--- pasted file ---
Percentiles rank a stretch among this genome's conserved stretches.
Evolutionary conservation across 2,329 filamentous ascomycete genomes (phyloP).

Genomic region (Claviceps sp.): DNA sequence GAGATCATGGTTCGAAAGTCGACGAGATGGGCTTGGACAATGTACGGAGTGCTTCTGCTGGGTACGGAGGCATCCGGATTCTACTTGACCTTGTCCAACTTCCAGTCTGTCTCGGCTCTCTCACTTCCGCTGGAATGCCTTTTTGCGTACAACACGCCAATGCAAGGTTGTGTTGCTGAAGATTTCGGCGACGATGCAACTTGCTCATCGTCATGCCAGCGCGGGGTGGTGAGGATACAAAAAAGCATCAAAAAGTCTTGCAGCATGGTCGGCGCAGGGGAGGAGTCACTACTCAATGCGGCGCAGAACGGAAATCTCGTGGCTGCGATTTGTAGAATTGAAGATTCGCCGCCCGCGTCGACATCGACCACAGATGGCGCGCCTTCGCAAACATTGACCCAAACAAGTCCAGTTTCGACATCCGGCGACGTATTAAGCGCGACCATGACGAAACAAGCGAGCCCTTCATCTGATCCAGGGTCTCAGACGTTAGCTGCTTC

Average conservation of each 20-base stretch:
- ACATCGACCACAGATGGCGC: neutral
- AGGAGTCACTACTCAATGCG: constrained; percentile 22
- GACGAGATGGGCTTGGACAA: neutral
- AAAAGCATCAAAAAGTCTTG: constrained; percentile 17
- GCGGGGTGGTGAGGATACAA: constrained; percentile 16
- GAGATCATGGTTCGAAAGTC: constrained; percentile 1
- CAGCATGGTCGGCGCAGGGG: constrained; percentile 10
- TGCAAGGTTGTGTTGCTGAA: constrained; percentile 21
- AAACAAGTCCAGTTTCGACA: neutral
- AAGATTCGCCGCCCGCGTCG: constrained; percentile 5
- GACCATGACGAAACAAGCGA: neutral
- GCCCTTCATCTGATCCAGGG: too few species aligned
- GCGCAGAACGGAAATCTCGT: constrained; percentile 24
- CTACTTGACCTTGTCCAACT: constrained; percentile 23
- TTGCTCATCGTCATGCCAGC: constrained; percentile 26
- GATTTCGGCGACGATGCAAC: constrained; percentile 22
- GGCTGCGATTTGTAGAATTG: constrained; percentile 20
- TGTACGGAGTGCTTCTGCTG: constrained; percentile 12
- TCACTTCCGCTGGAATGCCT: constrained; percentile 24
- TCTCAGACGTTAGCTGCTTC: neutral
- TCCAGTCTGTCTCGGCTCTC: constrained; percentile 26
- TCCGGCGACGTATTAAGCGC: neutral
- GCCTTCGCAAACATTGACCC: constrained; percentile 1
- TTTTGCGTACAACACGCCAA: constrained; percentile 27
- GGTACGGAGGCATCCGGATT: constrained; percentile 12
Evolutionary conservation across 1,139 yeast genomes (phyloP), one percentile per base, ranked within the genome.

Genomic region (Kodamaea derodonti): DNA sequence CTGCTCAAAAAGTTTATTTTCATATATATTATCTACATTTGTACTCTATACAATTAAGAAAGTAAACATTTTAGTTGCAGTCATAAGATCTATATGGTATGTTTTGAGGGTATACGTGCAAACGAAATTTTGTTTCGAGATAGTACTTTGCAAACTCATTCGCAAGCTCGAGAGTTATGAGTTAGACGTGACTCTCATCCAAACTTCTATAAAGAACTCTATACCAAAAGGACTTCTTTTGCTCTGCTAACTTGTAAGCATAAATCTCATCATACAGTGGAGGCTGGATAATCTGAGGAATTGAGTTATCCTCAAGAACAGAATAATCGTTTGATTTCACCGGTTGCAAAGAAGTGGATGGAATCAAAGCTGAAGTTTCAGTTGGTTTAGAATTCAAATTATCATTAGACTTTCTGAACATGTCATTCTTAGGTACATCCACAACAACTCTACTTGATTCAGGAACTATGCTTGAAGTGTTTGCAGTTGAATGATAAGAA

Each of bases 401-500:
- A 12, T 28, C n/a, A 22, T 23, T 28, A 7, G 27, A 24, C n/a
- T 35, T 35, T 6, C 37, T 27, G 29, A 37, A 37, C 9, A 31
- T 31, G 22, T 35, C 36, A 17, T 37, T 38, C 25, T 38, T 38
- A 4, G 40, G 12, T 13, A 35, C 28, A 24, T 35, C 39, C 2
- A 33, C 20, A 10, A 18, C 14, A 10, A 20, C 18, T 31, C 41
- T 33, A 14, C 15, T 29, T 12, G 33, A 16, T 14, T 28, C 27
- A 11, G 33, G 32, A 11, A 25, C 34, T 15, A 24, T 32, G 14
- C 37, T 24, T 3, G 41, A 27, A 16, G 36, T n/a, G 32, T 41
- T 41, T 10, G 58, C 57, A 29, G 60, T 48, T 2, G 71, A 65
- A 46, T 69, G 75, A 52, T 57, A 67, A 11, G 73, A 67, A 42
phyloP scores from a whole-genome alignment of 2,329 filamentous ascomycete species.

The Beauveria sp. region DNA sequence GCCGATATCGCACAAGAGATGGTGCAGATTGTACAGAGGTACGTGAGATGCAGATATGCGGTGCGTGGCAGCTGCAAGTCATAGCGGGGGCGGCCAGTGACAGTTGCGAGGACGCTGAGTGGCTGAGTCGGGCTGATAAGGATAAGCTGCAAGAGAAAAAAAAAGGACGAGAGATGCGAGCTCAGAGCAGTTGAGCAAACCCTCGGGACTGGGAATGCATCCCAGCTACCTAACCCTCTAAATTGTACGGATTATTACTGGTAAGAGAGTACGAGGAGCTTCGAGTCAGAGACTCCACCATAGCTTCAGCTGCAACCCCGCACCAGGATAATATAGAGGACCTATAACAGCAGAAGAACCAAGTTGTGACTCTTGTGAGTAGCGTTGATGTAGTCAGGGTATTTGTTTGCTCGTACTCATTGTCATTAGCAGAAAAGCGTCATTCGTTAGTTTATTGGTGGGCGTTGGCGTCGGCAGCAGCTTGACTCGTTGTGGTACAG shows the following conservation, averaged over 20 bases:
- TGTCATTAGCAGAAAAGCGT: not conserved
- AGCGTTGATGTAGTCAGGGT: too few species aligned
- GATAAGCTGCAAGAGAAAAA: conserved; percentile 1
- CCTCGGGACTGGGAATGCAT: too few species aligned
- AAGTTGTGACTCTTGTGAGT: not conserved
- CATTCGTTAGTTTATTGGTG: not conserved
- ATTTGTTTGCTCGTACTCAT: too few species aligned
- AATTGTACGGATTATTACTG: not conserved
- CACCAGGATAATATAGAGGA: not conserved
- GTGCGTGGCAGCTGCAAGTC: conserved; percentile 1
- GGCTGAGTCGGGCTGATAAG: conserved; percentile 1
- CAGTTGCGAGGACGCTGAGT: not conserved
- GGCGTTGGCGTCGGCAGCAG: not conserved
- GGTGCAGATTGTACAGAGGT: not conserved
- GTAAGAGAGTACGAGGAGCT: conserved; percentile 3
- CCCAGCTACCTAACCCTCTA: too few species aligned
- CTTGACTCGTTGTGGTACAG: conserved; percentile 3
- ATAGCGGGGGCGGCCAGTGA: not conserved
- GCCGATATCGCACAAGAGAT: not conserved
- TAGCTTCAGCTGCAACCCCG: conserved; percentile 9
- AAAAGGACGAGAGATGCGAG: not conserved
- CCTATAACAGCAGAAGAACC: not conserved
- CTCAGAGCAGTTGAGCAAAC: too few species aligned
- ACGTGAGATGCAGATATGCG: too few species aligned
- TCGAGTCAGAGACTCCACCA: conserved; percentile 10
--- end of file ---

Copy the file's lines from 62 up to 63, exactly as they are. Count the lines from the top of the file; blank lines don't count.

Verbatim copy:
- ATAGCGGGGGCGGCCAGTGA: not conserved
- GCCGATATCGCACAAGAGAT: not conserved